Versions is the essential guide to virtual reality and beyond. It investigates the rapidly deteriorating boundary between the real world and the one behind the screen. Versions launched in 2016 at the eponymous conference dedicated to creativity and VR with the New Museum’s incubator NEW INC.

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NASA comes to VR … and it’s sensibly boring

NASA comes to VR … and it’s sensibly boring

NASA is very serious and not at all in the content business that this here corner of the Internet traffics in. But who are we kidding? Everyone’s in the content business nowadays, even government agencies that put multiple men on the moon.

Here, then is a story about NASA making some literally immersive content:

The organization teamed up with VR video company Harmonic to release a new 360 degree experience, seen below. It shows astronauts training for space walks at NASA’s Neutral Buoyancy Laboratory (NBL) in Houston, Texas. You may well have seen this incredible pool, the largest of its kind, in documentaries before but this is our first look at it in 360.

The short clip heads underwater to show you how astronauts train for upcoming missions to the International Space Station (ISS), which itself is no stranger to VR users. Bulky suits are dragged around by divers across a full replica of the station, with the conditions in the pool as resembling those in space as closely as is possible on Earth. It may be shot in an expensive facility, though it still feels suitably cold and isolated.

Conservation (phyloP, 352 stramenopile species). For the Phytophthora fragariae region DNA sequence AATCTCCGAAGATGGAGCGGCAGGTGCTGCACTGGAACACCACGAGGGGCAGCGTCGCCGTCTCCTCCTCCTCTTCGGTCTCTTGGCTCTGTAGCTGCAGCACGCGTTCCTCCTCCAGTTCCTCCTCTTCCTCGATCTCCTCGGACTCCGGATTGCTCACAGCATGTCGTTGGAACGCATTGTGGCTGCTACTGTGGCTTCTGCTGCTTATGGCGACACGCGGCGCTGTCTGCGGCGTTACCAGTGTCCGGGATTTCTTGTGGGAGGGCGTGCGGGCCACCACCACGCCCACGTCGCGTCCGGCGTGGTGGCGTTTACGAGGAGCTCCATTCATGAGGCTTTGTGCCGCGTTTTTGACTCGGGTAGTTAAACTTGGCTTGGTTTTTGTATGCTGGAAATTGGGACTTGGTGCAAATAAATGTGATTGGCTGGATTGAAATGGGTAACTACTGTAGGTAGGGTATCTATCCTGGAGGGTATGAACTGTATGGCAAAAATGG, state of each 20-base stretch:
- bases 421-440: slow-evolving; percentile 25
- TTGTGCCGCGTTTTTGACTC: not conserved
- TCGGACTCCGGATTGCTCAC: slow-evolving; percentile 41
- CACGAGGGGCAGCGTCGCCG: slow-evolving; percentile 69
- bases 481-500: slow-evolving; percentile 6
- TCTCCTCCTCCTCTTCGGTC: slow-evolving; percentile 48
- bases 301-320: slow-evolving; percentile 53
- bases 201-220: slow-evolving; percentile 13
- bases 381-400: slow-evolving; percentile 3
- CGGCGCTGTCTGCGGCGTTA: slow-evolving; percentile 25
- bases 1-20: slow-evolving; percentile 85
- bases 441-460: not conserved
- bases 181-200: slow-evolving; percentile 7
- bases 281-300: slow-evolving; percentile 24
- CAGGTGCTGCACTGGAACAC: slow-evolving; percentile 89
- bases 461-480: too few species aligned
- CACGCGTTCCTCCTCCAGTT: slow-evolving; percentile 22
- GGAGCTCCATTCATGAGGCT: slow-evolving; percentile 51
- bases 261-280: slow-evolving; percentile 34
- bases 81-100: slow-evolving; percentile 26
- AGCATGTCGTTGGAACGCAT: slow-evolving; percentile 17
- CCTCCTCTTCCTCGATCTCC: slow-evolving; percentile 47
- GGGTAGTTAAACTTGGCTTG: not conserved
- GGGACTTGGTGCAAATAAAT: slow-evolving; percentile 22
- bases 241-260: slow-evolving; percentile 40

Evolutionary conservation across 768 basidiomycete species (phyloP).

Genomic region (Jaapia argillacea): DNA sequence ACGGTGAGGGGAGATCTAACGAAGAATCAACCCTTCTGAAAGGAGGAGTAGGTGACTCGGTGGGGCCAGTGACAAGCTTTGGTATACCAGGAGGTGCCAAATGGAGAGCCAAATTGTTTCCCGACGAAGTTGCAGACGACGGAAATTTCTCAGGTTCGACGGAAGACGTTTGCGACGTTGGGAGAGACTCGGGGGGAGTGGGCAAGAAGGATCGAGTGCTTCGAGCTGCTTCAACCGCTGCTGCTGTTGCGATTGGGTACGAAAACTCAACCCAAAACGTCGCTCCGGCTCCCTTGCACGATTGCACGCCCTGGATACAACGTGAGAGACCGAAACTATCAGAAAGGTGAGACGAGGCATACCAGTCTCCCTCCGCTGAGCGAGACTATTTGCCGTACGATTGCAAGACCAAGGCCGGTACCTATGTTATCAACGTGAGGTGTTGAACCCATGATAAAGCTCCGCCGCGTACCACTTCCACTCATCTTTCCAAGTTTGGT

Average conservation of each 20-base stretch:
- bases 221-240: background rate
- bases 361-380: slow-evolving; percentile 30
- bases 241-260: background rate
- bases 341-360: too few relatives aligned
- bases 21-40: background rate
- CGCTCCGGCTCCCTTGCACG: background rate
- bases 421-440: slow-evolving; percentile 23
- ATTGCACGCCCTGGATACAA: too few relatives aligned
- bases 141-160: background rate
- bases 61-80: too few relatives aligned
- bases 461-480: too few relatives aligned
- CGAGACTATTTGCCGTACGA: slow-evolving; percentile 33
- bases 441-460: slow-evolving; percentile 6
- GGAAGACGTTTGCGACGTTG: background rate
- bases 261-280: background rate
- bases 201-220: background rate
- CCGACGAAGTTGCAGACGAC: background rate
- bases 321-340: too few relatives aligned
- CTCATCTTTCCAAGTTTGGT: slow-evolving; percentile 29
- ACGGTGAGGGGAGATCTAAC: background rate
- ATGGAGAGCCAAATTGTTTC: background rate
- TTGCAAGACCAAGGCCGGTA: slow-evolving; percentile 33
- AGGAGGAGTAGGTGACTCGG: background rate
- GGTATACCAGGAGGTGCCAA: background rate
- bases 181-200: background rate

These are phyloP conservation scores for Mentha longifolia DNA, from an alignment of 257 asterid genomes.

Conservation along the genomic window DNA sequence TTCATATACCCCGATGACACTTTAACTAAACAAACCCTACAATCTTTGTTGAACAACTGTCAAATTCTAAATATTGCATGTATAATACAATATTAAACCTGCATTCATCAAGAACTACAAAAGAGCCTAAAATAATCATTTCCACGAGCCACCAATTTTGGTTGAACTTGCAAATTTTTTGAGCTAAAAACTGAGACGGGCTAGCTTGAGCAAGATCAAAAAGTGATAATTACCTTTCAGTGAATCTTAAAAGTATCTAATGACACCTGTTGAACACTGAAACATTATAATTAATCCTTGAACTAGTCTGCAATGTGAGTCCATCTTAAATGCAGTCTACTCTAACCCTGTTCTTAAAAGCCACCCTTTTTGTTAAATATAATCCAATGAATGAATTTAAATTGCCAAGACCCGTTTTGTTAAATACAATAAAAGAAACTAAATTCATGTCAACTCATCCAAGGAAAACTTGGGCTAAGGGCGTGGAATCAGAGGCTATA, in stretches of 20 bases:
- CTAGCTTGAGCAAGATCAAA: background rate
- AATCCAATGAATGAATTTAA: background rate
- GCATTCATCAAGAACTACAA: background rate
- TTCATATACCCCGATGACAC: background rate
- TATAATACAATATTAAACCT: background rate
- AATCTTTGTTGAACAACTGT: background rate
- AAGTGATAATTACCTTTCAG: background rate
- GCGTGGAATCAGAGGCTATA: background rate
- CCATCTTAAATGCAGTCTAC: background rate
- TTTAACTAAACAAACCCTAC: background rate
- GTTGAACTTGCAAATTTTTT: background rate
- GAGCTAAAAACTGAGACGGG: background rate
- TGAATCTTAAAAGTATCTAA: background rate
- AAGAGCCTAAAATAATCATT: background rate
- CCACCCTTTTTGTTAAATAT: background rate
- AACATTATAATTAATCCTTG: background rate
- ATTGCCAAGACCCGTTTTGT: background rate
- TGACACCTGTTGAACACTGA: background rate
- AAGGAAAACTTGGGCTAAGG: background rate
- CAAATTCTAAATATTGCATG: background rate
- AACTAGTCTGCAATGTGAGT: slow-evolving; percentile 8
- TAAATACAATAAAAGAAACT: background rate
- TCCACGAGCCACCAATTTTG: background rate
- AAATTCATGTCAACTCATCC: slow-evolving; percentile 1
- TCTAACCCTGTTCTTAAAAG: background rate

This is not exactly high-end VR filmmaking we’re talking about here, but it is 360-degree video of people practicing for spacewalks, which is intrinsically exciting. That, I suppose, is another way of saying that the whole thing has a NASA aesthetic. It’s exciting insofar as space exploration is always exciting, but not overtly sexy.

When Elon Musk’s SpaceX can say or do basically whatever it wants, that aesthetic reality takes on a different meaning. NASA has to be the grown-up organization: its rockets can’t explode with competitors’ frequency and said explosions can’t be blamed on snipers and talk of nonsensical missions to Mars must be kept to a reasonable minimum. This latest 360-degree video, in other words, is NASA’s adulthood in visual form. That’s not such a bad thing.

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